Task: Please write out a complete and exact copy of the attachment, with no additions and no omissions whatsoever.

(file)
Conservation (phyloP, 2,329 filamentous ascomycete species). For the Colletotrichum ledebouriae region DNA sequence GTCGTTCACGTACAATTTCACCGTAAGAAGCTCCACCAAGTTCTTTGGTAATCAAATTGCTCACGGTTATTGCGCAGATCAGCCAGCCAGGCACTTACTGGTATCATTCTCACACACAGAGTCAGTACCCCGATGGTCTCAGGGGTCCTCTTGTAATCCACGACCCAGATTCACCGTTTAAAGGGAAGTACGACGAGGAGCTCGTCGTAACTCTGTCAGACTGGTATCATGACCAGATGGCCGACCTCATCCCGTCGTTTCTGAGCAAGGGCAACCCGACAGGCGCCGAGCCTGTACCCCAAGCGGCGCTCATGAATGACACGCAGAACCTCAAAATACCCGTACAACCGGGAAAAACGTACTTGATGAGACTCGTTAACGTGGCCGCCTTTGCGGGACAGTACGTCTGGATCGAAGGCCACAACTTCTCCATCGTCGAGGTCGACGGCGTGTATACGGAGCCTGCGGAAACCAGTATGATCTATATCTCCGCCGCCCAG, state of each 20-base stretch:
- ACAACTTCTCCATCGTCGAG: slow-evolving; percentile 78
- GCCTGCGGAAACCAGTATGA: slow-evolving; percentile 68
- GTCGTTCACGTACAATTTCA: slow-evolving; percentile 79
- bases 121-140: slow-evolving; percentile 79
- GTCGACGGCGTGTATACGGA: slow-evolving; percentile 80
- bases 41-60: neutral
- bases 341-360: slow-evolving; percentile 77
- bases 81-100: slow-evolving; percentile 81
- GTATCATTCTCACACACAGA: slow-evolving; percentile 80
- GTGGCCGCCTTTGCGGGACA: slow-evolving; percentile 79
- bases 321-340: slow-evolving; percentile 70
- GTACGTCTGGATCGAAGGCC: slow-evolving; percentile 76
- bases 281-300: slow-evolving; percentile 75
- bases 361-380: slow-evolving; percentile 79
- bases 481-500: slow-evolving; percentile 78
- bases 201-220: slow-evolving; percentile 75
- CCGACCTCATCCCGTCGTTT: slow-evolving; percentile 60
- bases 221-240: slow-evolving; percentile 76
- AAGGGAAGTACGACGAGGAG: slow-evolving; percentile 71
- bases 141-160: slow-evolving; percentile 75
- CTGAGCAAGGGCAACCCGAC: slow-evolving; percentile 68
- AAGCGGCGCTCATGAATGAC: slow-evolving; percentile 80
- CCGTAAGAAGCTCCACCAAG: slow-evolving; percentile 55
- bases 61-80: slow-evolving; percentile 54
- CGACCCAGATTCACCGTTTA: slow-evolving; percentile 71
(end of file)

Conservation (phyloP, 2,329 filamentous ascomycete species). For the Colletotrichum ledebouriae region DNA sequence GTCGTTCACGTACAATTTCACCGTAAGAAGCTCCACCAAGTTCTTTGGTAATCAAATTGCTCACGGTTATTGCGCAGATCAGCCAGCCAGGCACTTACTGGTATCATTCTCACACACAGAGTCAGTACCCCGATGGTCTCAGGGGTCCTCTTGTAATCCACGACCCAGATTCACCGTTTAAAGGGAAGTACGACGAGGAGCTCGTCGTAACTCTGTCAGACTGGTATCATGACCAGATGGCCGACCTCATCCCGTCGTTTCTGAGCAAGGGCAACCCGACAGGCGCCGAGCCTGTACCCCAAGCGGCGCTCATGAATGACACGCAGAACCTCAAAATACCCGTACAACCGGGAAAAACGTACTTGATGAGACTCGTTAACGTGGCCGCCTTTGCGGGACAGTACGTCTGGATCGAAGGCCACAACTTCTCCATCGTCGAGGTCGACGGCGTGTATACGGAGCCTGCGGAAACCAGTATGATCTATATCTCCGCCGCCCAG, state of each 20-base stretch:
- ACAACTTCTCCATCGTCGAG: slow-evolving; percentile 78
- GCCTGCGGAAACCAGTATGA: slow-evolving; percentile 68
- GTCGTTCACGTACAATTTCA: slow-evolving; percentile 79
- bases 121-140: slow-evolving; percentile 79
- GTCGACGGCGTGTATACGGA: slow-evolving; percentile 80
- bases 41-60: neutral
- bases 341-360: slow-evolving; percentile 77
- bases 81-100: slow-evolving; percentile 81
- GTATCATTCTCACACACAGA: slow-evolving; percentile 80
- GTGGCCGCCTTTGCGGGACA: slow-evolving; percentile 79
- bases 321-340: slow-evolving; percentile 70
- GTACGTCTGGATCGAAGGCC: slow-evolving; percentile 76
- bases 281-300: slow-evolving; percentile 75
- bases 361-380: slow-evolving; percentile 79
- bases 481-500: slow-evolving; percentile 78
- bases 201-220: slow-evolving; percentile 75
- CCGACCTCATCCCGTCGTTT: slow-evolving; percentile 60
- bases 221-240: slow-evolving; percentile 76
- AAGGGAAGTACGACGAGGAG: slow-evolving; percentile 71
- bases 141-160: slow-evolving; percentile 75
- CTGAGCAAGGGCAACCCGAC: slow-evolving; percentile 68
- AAGCGGCGCTCATGAATGAC: slow-evolving; percentile 80
- CCGTAAGAAGCTCCACCAAG: slow-evolving; percentile 55
- bases 61-80: slow-evolving; percentile 54
- CGACCCAGATTCACCGTTTA: slow-evolving; percentile 71